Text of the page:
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Specified Old Drug Convictions for Which Relief Was Granted Cannot Be Used to Deny a Teacher's Credential

The Department of Justice is required by law to maintain criminal history information and provide it to state and local government entities when needed.

One of these government entities is the Commission on Teacher Credentialing.

Previously the DOJ could provide an applicant's criminal records to the Commission, whether or not relief was granted.

But, starting July 1, 2023, the DOJ will be legally required to withhold certain information about applicants, thanks to amendments introduced by Senate Bill 731.

SB 731 seeks to bar the DOJ from providing the Commission on Teacher Credentialing with criminal records where all three of the following apply:

  • The record is of a conviction for possessing certain specified controlled substances
  • The conviction is more than five years old
  • Relief was granted for the conviction

Therefore, if you have a drug conviction over five years old and you've been granted relief, the Commission cannot use that conviction to deny you teacher credentials.

The Amendments Made By SB 731

Before the Governor of California approved SB 731, the Commission on Teacher Credentialing could deny an application—for a credential or the renewal of one—to anyone previously convicted of possessing drugs.

SB 731 seeks to control the Commission's jurisdiction by making an exception where a conviction is more than five years old. The amendment reads:

(g) Notwithstanding subdivision (a), convictions for controlled substance offenses listed in Section 11350 or 11377, or former Section 11500 or 11500.5, of the Health and Safety Code that are more than five years old, for which relief is granted pursuant to Section 1203.4, 1203.4a, 1203.41, 1203.42, 1203.425, or 1203.49 of the Penal Code, shall not be presented to the Committee on Credentials.

Therefore, this bill is a reprieve for those with old convictions who have been denied teaching credentials.

The Role of the Commission on Teacher Credentialing After SB 731

SB 731 amends sections 44242.5 and 44346 of the Education Code and gives authority to the Commission on Teacher credentialing to:

  • Receive all allegations of acts and omissions by an applicant or person holding a credential where those acts are against the law. This information may come from the DOJ, law enforcement bodies in or out of California, or the court.
  • Launch their investigation based on an affidavit signed by a person who knows about the acts the applicant is accused of committing.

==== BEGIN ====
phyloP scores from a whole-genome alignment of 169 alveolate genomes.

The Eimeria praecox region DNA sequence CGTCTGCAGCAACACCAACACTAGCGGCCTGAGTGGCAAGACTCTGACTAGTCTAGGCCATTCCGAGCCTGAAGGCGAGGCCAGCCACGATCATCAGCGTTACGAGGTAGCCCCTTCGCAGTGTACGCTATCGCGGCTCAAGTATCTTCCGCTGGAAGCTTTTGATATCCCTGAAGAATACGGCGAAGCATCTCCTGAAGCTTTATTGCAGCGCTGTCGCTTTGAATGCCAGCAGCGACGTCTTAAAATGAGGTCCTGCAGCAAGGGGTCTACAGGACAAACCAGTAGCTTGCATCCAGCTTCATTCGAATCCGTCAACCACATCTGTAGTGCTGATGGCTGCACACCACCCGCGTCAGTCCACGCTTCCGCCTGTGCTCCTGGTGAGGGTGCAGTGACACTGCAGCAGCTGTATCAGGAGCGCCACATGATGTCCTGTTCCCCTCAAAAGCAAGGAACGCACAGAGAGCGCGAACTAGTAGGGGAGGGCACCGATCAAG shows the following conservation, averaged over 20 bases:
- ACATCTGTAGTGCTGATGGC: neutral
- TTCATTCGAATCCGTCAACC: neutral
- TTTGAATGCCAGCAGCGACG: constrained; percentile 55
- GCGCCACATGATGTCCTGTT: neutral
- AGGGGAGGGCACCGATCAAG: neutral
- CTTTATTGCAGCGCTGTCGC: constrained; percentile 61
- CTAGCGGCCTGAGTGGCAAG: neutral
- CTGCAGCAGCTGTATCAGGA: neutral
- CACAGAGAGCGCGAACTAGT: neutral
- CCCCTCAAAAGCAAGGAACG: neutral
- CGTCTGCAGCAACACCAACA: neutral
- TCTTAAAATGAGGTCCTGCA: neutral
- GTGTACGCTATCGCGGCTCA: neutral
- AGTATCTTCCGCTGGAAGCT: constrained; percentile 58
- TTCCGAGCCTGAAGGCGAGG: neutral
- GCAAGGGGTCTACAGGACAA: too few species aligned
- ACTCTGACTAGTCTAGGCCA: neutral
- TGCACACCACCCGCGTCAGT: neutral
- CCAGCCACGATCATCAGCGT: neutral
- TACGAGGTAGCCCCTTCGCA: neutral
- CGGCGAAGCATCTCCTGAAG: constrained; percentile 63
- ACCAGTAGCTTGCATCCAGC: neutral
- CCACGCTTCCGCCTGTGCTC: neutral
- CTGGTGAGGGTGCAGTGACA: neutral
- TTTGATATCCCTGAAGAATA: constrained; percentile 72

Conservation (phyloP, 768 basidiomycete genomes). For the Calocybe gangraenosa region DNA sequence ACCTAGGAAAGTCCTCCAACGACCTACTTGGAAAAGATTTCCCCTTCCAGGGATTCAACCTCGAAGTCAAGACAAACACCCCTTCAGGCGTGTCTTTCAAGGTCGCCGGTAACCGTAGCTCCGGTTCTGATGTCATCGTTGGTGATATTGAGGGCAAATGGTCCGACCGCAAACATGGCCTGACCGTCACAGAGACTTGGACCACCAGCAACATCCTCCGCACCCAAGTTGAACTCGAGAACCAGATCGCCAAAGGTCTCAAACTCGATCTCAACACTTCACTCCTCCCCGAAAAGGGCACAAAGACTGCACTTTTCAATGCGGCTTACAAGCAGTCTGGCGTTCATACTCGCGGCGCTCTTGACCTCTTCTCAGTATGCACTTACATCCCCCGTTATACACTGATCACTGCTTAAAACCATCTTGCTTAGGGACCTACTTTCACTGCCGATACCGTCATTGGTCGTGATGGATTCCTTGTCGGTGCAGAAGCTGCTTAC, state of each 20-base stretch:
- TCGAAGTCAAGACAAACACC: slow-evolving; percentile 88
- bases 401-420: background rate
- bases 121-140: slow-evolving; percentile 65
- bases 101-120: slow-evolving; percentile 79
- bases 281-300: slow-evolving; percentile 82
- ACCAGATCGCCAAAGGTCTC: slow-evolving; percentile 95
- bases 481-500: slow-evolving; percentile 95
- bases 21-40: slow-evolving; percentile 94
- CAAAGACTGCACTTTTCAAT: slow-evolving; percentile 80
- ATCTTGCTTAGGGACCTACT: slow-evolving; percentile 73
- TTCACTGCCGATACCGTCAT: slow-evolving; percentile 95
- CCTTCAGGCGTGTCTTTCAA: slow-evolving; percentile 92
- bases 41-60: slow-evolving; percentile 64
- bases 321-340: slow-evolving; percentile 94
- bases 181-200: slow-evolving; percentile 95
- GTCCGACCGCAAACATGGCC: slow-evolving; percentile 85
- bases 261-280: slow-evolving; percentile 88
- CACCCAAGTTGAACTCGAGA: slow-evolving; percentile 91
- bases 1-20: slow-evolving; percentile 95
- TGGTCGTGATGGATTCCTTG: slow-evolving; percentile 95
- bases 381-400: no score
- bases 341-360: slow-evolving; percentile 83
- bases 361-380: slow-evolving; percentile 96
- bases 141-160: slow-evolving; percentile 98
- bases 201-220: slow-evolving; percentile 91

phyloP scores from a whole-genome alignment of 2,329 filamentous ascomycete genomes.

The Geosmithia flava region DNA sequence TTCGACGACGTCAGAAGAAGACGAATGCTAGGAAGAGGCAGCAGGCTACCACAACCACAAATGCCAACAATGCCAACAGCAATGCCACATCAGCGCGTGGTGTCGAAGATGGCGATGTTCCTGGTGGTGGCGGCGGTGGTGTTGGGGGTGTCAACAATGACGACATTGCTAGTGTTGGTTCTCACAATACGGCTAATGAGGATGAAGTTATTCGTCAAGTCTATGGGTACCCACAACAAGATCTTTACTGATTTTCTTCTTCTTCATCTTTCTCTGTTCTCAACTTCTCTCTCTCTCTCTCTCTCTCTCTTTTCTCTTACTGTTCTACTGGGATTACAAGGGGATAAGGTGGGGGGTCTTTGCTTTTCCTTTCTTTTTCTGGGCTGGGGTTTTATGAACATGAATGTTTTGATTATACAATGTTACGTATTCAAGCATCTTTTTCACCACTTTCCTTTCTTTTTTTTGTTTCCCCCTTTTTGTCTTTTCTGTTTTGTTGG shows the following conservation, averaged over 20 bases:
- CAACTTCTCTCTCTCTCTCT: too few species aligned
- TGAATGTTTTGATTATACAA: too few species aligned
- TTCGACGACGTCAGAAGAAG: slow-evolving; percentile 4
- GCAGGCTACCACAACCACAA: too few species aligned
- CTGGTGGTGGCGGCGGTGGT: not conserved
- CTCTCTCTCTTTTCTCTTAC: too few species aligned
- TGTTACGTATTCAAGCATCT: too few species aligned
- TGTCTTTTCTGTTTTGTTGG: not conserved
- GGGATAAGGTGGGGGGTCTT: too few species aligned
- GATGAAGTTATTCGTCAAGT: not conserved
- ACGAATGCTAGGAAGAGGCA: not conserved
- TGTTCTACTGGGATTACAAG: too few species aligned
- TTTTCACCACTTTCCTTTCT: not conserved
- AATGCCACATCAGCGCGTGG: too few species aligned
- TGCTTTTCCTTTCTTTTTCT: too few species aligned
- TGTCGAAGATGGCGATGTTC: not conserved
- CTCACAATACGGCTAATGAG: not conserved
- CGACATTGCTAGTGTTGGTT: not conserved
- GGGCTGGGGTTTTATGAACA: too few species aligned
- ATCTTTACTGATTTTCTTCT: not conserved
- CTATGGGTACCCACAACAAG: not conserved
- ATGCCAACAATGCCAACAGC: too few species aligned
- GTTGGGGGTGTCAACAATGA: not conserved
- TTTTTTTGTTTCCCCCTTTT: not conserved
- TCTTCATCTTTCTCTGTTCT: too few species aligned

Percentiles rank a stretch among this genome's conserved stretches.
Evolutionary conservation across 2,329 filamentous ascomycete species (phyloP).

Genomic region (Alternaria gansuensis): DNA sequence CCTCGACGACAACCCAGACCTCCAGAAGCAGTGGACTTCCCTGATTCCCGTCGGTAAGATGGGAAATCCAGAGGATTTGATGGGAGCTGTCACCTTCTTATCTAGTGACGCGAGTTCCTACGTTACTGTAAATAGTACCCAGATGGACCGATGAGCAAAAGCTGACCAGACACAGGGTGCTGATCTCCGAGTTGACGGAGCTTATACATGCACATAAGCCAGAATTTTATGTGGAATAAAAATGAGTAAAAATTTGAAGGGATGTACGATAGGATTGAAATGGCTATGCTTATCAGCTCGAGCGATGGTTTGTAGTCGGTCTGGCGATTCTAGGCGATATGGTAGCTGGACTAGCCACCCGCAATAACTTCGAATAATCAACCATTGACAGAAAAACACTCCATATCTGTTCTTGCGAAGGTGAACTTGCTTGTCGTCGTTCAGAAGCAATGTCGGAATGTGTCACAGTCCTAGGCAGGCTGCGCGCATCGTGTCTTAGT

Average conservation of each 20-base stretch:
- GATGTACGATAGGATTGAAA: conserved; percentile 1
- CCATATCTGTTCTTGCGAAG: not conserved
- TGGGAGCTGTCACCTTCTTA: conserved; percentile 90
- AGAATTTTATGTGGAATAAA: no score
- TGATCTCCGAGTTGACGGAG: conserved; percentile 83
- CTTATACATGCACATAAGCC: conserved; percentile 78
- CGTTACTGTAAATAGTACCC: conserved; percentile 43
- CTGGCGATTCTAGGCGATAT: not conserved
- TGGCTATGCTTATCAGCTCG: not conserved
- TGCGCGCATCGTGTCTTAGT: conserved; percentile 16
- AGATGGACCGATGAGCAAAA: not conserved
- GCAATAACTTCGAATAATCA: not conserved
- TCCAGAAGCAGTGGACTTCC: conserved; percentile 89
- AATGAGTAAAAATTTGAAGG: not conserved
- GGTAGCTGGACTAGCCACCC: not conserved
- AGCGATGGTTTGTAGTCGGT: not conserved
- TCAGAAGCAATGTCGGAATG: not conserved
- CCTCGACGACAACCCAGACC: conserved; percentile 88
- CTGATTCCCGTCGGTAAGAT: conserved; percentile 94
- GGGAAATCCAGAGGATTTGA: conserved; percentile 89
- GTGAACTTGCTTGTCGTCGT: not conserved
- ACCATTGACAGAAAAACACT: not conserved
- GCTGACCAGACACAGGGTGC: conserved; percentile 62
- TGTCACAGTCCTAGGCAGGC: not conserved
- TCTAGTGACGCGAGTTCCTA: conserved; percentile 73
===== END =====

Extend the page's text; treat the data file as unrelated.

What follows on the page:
• Launch its review based on information from an employer about any disciplinary action taken by the employer, such as a dismissal, non-reelection, suspension for more than ten days, or unpaid leave for a period longer than ten days.
  • Launch an investigation if, when filling out your application form, you indicated that you have a prior conviction, are under investigation, or have ever been denied a license due to an allegation of misconduct.

Note: An employer should report information on disciplinary action to the Commission—including an applicant's resignation from their post—within 30 days. If the disciplinary action or resignation is tied to underperformance, the employer is not required to report this.

What an Investigation by the Commission on Teacher Credentialing Involves

A review by the Commission investigates the following:

  • Fitness and competence of the applicant to perform their duties
  • Probable cause for unprofessional or immoral misconduct. The employer is required to be present when testimony is taken.

The committee can terminate the investigation if, after assessing the facts, it determines there was no probable cause. If it determines probable cause, the committee will launch its investigation and recommend its findings to the Commission on Teacher Credentialing.

The last employing school district can access the investigation findings into the applicant. In addition, if the applicant seeks employment elsewhere, the school district can access the investigation's findings if:

  • The request is made within five years after the committee submits its findings to the Commission.
  • There is no pending appeal for the investigation. The request to access the findings can only be allowed if the applicant has not filed an appeal.

It's important to note that records of investigations are confidential and should only be accessed by supervisors within a school district. It is a misdemeanor offense to release such findings.

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